Fado is a worthwhile experience but adjust your expectations accordingly!

 Not my photo, but a good representation of a Fado restaurant

Not my photo, but a good representation of a Fado restaurant

The next morning, I was ready to hop the train for Porto.

PORTO PERFECTION

Porto, in contrast to Lisbon, was a shock of excitement-- its well-preserved historic buildings and tile combined nicely with the developed waterways along the River Douro and Atlantic Ocean.  They even have a cable car that delivers you from the top of the Ponte Luis I bridge to the port bars riverfront, which is a fun and inexpensive experience.  Long pedestrian boulevards teeming with cafes and people beckon you to sit with a port tonic and admire the hillside architecture and gobsmacking bridges. 

On our second day in the city, we did just that.

 Hillside Ribeira

Hillside Ribeira

 Ponte Luis I bridge

Ponte Luis I bridge

 Afternoon cocktails on the Cais de Ribeira

Afternoon cocktails on the Cais de Ribeira

We stayed in Cedofeita, near the Lapa metro station.  Here, we found an affordable neighborhood with a large student population, an abundance of cafes and architecturally significant cultural buildings, which contribute to the fresh and funky Porto attitude. 

We didn't eat out much (penance for the Fado splurge), but we did stop by Piolho Cafe to try the famous Franceshina sandwich, a behemoth made with ham, roast beef, and pork sausage, then covered with melted cheese and a tomato/beer sauce, and served with a generous portion of french fries.   Definitely not diet food but worth the caloric splurge!

 Francesinha (Little Frenchie)

Francesinha (Little Frenchie)

 Casa de Musica

Casa de Musica

To be clear, the old city (Ribeira) isn't all glossy tourist perfection.  It has a lived-in feel like Lisbon, but it is a lot less grubby and more importantly, has an undeniable spirit.  I was completely drawn to the exuberance.  

In addition to the cool city vibe, there is also plenty of natural beauty.  While the oceanfront isn't an airbrushed postcard, it is pedestrian friendly and a lively gathering spot for locals and tourists alike.  Throw in the nearby green space Parque de Cidade (City Park), which is filled with walking trails, trees and ponds, and Porto definitely stands out as a fresh and livable city.  No wonder the people radiate happiness!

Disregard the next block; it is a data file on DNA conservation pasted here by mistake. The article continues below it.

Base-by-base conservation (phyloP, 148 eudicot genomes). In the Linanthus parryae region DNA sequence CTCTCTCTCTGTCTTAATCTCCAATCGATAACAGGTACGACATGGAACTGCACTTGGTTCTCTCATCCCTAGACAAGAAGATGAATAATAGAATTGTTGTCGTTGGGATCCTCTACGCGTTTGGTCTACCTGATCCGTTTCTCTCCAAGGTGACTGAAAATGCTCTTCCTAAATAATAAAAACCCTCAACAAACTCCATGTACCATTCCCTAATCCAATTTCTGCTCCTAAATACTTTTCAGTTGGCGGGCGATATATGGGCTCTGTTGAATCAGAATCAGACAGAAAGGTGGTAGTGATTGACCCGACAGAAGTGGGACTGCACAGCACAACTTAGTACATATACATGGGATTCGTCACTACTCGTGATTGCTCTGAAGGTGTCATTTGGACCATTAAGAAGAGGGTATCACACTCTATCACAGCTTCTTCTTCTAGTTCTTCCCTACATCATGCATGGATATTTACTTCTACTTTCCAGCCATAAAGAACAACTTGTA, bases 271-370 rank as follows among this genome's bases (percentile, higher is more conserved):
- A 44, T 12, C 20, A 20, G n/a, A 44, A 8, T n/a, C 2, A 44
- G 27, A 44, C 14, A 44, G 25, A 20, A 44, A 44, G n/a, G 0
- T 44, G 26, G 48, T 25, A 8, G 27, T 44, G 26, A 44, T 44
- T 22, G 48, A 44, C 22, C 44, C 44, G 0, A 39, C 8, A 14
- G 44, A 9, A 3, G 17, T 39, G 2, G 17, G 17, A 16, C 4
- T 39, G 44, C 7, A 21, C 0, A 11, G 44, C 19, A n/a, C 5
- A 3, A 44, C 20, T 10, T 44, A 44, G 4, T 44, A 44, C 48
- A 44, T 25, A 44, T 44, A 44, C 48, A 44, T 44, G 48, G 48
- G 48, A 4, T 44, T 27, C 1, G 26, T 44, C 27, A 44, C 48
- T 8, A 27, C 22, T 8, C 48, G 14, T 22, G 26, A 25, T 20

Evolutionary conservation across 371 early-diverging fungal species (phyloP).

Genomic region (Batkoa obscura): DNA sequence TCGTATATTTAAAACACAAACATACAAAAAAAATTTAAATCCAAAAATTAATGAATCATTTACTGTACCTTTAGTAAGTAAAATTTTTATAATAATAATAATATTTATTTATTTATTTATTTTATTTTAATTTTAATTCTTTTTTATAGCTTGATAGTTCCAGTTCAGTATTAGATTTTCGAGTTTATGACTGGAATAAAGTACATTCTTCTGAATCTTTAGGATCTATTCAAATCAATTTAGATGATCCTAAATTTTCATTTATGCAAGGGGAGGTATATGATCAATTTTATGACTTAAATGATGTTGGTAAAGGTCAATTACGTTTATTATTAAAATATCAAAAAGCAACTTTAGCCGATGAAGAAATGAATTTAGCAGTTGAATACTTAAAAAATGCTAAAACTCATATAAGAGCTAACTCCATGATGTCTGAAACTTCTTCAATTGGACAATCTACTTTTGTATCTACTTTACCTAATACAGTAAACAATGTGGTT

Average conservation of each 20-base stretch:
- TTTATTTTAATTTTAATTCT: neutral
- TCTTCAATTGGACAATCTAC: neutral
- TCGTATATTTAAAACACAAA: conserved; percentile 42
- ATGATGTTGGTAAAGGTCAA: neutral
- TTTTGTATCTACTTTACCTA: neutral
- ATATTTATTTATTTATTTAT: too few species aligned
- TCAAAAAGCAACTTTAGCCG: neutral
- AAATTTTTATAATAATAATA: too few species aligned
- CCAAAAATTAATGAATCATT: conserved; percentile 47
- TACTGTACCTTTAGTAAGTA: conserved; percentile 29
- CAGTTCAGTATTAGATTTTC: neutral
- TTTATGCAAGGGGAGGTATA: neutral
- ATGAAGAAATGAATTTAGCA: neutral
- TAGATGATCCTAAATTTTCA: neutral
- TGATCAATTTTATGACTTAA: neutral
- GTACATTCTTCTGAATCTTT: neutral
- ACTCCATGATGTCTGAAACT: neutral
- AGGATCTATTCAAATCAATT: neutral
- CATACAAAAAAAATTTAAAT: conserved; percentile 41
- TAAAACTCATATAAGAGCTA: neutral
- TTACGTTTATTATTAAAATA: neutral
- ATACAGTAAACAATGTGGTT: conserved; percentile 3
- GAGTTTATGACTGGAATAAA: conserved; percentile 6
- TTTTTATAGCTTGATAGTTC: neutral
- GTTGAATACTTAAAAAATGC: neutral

The cherry on top of our Porto sundae, however, was the day cruise we took into the Douro Valley.

October 5th was Republic Day, a public holiday in Portugal that celebrates the forming of the first Portuguese republic in 1910.   Being a holiday with a clear forecast, the cruise ship was filled with local Porto residents, which made it feel a bit more special than a regular tourist excursion.

The first oohs and aahs of the day came courtesy of the bridge Ponte Luis I and the sunrise over Ribeira.

Later, as we came into the valley, the famed terraced vineyards offered stunning views.

 Vineyard terraces of the Douro Valley

Vineyard terraces of the Douro Valley

In addition to the beautiful scenery, they also serve a light breakfast and hearty three course lunch with wine.  At €60 per person, I consider this eight-hour excursion excellent value for money.  Aboard the bus back to Porto, we were treated to sky high views of the valley.  

As I write this, I remember Portugal fondly despite the knocks against Lisbon.  It's a country with great history, food and culture.  The people are friendly and prices favorable compared to the rest of Western Europe.  

In conclusion, you should definitely visit Portugal and when you do, here are my 'can't miss' suggestions.

LISBON THINGS TO SEE/DO

  • Visit Jeronimos Monastery & Torre de Belem in Belem
  • Take in the views of Castelo de Sao Jorge at sunset
  • Admire the Ponte 25 de Abril bridge
  • Meander in the historic Alfama district

LISBON FOOD

PORTO THINGS TO SEE/DO

  • Take in the views at the top of Ponte Luis I
  • Ride the Teleferica de Gaia cable car from the top of the Ponte Luis I bridge to the riverfront
  • Visit Casa de Musica
  • Douro Valley River Cruise
  • Drinks and people watching on the Cais de Ribeira
  • Nature walk in Parque Cidade

PORTO FOOD/DRINK

  • Port tasting along Avenida de Diogo Leite (Sandeman looked good and extremely busy!)
  • Port Tonic cocktails along the Cais de Ribeira
  • Francesinha Sandwich at any local restaurant

Thanks for reading!  

For more photos of Porto, click here.  

For more photos of Lisbon, click here.

For some great photos of Portuguese tile, click here.

Next time on Gobsmacked: Eating Well on the Road Part I:  Recipes for Budget Travelers